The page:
I recently taught Austen’s Emma for what felt like the millionth time. I know I need to take a break from teaching a text when my jokes feel scripted and my lecture notes are so covered with layers of hastily-scrawled notes that I can hardly read them. There are always Austen fans among the English majors in my classes, but there are even more students who find Austen’s novels boring (and who think her name and the city in Texas are spelled the same way). While Austen delighted in the small scope of her novels—“3 or 4 families in a country village”—students in our modern, relentlessly global society are often baffled by Austen’s closed, even claustrophobic world with its elaborate social rituals and subtle class distinctions.
My male students are typically uninterested in Austen’s writing, but this time I noticed a buzz of discussion from a few in the back row who usually hide behind their suspiciously-fascinating laptops. Before I could rejoice too much, I found out that the interest came from Mr. Knightley’s line about being in love with Emma since she was “thirteen at least” (he is sixteen years her senior). I did my usual shtick—yes, this line makes many modern readers raise their eyebrows, but Mr. Knightley is not a pedophile. There is no evidence that his feelings for Emma when she was thirteen are sexual, but trying to get a young person in our oversexed North American society to believe this is not easy. I kept trying to steer the conversation away from pedophilia but the student persisted to the point of becoming angry that I wanted to talk about the novel instead of the “issue.” I have no doubt that both of us left the classroom that day feeling defeated and annoyed.
Aside from the “text vs. issue” conflict, students also repeatedly demand, either implicitly or explicitly, “How is this text (or class) relevant to my life?” I hate this question because I want to say, “Not everything is relevant to your life. Why don’t you try becoming interested in something outside yourself just for the sake of learning something new?”
On the other hand, I understand the impulse behind this demand. We all want to relate to what we’re reading. It’s natural to want to know why a text is important or what we can learn from it that makes a difference to our lives. Great literature can—and should—change us.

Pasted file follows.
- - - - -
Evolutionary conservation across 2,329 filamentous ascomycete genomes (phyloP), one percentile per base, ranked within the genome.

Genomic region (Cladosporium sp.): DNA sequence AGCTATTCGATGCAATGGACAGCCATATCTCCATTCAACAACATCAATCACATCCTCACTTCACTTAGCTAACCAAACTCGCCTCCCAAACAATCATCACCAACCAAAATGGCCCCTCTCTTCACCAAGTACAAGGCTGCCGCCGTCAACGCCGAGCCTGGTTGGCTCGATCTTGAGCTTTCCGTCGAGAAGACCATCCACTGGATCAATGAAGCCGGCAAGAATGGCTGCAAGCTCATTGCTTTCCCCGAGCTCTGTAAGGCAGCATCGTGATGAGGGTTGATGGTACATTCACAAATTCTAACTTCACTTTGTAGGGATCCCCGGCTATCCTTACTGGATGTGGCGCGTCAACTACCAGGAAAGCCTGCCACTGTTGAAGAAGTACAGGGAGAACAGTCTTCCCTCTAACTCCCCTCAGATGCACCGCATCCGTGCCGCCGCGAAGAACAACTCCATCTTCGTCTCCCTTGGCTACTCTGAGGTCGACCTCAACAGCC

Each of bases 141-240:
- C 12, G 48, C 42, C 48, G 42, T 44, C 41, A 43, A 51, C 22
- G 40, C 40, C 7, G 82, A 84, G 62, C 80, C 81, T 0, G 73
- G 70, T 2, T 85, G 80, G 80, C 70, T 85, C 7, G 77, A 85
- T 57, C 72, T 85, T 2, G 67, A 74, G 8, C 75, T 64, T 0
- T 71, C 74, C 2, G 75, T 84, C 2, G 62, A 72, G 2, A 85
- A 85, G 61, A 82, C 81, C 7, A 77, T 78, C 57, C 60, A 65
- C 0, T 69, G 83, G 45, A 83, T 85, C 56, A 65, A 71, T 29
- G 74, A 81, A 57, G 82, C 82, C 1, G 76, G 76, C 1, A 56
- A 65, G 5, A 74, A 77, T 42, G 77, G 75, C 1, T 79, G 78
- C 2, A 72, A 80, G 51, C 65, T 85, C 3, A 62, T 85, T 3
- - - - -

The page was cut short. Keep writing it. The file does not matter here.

Later the same week in which my student and I butted heads, I was thinking about family relationships and loyalty. I’m fortunate to be a stepmom who is also a stepchild. I say “fortunate” because when I don’t understand my stepmom’s behaviour, I gain insight from my own impulses as a stepmom. When I don’t understand my stepchildren’s behaviour, I gain insight from my role as stepchild.
Many years ago I overheard my dad and stepmom talking about me. He was complaining about something I’d done and she was comforting him. I was angry, believing that she had no right to take his side because she didn’t know the history between my dad and I or what motivated me to act as I did.
These days, if my husband is upset by something his kids do or say, I feel exactly as my stepmom did. I’m loyal to him, not to them. I like them but I didn’t raise them and I don’t have the automatic loyalty of a biological mom. Sometimes they are like friends whom I have interesting conversations with. Sometimes they are like a nephew or niece. But when they hurt my husband they are the enemy.
This is where my dual roles are useful. I know that it’s not my place to interfere in the fraught, love-hate relationship between parent and child. I know that my stepkids have a history with their dad that I’ll never share or understand from their point of view. I know that I hear only one side of the story.
Readers of Austen’s Emma also hear just one side of the story: the narrator’s. And the narrator’s voice is remarkably similar to Mr. Knightley’s. The narrator treats imaginative Emma with gentle irony throughout the novel, but reasonable Mr. Knightley is rarely treated this way: he is good and wise and (almost) always right. The traditional interpretation of this contrast is that Mr. Knightley ultimately corrects the excesses of Emma’s wild imagination so that by the end of the novel she becomes a proper lady.
During the proposal scene, Mr. Knightley tells Emma, “you hear nothing but truth from me,” and readers are likely to believe him. But to me the most important, yet easily-missed, line in the novel comes from the narrator after the proposal scene:
Seldom, very seldom, does complete truth belong to any human disclosure; seldom can it happen that something is not a little disguised, or a little mistaken.
Here, the narrator separates from both Mr. Knightley and Emma and states a truth they both need to learn.
I tend to believe that what my loved ones tell me is entirely true, despite the wisdom of Austen’s narrator. Case in point: my husband told me about a strange telephone conversation he’d had with an acquaintance. The way he told it, the other person was behaving illogically. His story sounded plausible, so I believed him. Then he told me that he’d been testing a cell phone recording app that day and had recorded this conversation. Out of curiosity, I listened to the interchange on his phone, but I was shocked by what I heard. It wasn’t the other person who was behaving strangely—it was my husband! When I pointed out the puzzling and even unintentionally offensive things he had said, he agreed with me. (I know I’ve been picking on my husband in this blog post, but I’m sure my own perception of my interactions with others is just as skewed!)
Seldom does complete truth belong to any human disclosure, indeed.
I’m surprised it’s taken so many years of teaching and studying Emma to learn this truth in my own life. My loyalty to those I love must be tempered with the knowledge that none of their stories—or mine—are completely true.